March 4, 2019 |
A self-fulfilling prophecy is “a prediction that directly or indirectly causes itself to become true, by the very terms of the prophecy itself”. That is the exact definition from Wikipedia.
Everyone in the F&B industry right now is talking about the sector slowing down, and the market being saturated. I believe that if the media keeps reporting about the industry in this manner, the negative coverage will actually help it slow down.
Now, I do not want to “Trump” the media by blaming them, yet I think it’s important to get true F&B experts to address this slowdown claim and formulate an action plan to combat it.
It’s important to distinguish that the saturation that everyone is talking about is based on numbers rather than quality. There are many horrible restaurants out there that should not be competing with the good ones. They should just leave the business. However, I am sure they will not, because they are being led by non-professionals, who are only interested in a couple of years’ worth of employment. If there is no integrity and transparency about the potential success or failure of a brand, we will continue to see many bad brands come and go.
I am willing to give free advice to any investor looking to either develop a brand or franchise a brand. Let us save the industry from the impending collapse, which is definitely not being caused by the best restaurants out there. In my opinion, the problem has more to do with the integrity of the operators, than industry saturation. Allow me to illustrate.
A company hires a leader (let’s call him Joe) whom they think is an accomplished industry professional (based on his CV) and gives him a mandate to scout a brand. Joe (for the sake of fulfilling the emotional wish of his boss) convinces the boss that a brand in some country which has only one location and a niche cuisine will do great in the UAE. After all, the UAE is a hot bed for new brands. Then, the boss gives Joe a mandate to find a location for that brand. Joe has a friend at ABCD Mall who always ensures he meets his leasing quota. The leasing manager at the ABCD mall has a lousy spot that no one will take. He/she convinces Joe that since his brand is new, no one knows it, and it has only one location in the country of origin, the only spot available for that brand is a corner at the end of the hall next to the cleaning closet. Joe is afraid of losing his job. He goes to his boss and tells him that the lousy brand will work at that lousy location. After all, Joe just needs to buy a couple of years of employment. The boss (since he knows nothing about the industry) agrees.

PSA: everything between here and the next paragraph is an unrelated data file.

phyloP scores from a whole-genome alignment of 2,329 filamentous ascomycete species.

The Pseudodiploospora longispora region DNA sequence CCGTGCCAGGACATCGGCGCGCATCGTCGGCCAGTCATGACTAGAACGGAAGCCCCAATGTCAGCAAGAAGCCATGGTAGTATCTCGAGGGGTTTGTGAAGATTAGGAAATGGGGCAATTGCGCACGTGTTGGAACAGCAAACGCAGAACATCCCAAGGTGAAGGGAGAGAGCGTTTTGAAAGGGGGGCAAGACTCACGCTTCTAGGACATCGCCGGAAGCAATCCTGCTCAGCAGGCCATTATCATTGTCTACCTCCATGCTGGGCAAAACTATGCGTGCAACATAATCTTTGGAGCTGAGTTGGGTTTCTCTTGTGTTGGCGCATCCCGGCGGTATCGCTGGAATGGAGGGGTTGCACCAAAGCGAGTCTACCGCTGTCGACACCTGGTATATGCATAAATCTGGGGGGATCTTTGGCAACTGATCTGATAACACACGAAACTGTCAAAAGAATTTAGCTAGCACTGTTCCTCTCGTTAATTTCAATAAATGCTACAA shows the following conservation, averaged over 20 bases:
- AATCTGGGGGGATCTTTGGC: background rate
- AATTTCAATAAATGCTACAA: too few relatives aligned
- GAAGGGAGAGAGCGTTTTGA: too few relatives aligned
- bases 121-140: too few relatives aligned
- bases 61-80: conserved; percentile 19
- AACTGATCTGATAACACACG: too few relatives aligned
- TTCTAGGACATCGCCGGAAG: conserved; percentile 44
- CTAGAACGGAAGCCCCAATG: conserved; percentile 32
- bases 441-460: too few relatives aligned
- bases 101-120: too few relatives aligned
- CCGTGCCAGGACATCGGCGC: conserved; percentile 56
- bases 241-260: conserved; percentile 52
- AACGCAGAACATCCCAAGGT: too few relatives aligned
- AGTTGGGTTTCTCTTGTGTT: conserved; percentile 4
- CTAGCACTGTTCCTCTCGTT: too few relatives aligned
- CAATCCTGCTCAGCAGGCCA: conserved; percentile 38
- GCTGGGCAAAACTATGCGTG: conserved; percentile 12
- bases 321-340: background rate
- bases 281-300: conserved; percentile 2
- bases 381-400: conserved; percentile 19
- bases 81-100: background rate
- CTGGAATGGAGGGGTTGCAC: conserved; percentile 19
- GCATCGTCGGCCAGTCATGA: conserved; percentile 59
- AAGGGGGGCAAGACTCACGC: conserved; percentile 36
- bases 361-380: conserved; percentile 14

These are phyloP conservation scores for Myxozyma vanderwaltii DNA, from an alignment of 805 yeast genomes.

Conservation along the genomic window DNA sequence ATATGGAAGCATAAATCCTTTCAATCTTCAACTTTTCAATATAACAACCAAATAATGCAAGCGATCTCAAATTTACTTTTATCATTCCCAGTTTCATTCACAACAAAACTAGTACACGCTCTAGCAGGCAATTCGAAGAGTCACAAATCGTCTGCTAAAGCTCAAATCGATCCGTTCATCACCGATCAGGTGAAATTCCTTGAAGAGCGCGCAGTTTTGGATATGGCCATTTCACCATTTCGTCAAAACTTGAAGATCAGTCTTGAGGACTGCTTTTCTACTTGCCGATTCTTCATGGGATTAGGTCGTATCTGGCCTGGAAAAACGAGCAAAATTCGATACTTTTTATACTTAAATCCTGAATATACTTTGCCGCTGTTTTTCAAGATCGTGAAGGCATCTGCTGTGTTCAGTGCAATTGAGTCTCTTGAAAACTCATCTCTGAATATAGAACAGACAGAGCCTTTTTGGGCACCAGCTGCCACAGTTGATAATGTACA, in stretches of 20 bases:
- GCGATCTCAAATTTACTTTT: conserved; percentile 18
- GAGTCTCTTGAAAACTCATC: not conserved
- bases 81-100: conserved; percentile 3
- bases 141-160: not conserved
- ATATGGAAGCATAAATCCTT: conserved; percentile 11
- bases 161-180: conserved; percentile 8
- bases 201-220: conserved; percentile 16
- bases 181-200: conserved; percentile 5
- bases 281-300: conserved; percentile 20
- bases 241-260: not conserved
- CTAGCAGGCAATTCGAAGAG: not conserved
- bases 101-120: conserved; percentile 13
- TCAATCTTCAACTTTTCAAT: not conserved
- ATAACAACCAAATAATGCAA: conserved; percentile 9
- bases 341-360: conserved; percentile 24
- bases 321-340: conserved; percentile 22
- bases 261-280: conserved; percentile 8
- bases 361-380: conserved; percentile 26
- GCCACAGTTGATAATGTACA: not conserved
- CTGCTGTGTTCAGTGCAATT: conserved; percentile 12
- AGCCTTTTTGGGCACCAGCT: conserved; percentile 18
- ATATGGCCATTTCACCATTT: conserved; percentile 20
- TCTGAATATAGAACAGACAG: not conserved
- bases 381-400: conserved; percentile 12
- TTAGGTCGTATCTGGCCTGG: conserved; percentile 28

It takes at least eight months to launch the lousy brand. The ABCD mall does not mind, since they benefit out of imposing a penalty for late opening. Joe spends a lot of money on marketing and opens with a huge bang (only because the invitees are all eating for free at the grand opening). The boss feels good, since at the grand opening, he had a chance to brag about his new restaurant. That excitement lasts few months and then the sales start to drop. Joe asks for more marketing money. The boss spends it. Yet it does not help. It is a lousy brand at a lousy location. The mall is happy since they have postdated cheques. Two years later when the boss fires Joe due to the losses, a new leader (Joe #2) enters and promises the boss that he can save the brand. Trying to do so will buy him few pay cheques. What the boss should have done is close the lousy place. Yet, no one likes to look like a loser.
That, my friends, is how malls keep filling up with brands that should have never been launched here. The media counts that lousy restaurant and hundreds like it as failures, and start talking about the saturation of the sector.
Here’s what I suggest: let us hold a roundtable discussion (with the media of course) where the attendees check their egos at the door and speak the truth without fear of retaliation from their bosses. Then, I think we will really be able to identify why the industry is facing so many changes. If this ever does happen, I think we will see people admit that some of the brands they manage need to be closed – thereby stopping the bleeding of money. I firmly believe that investors only throw money at bad concepts when the operators deceive them by promising improvements that are never coming.
It will also improve rental costs because malls will lose at least 30-40% of the F&B locations, and they will be forced to drop prices. That, in turn, would make anyone that ventures into our beautiful industry think twice before hiring Joe, or agreeing to launch a lousy restaurant at a lousy location. In addition, I think malls will have larger cleaning closets.
Now I have a final bit of advice for all the bosses. Go to your Joe and ask him: “Do you swear to tell the truth, the whole truth, and nothing but the truth, so help you god?” If he says ‘no’, fire him. If he says ‘yes’, ask him if you should continue to throw good money at the lousy restaurant? If he answers positively, again, fire him. If he says ‘no’, give him time to find another job, then fire him.
Now, is there saturation or not? I welcome your comments challenging my view.
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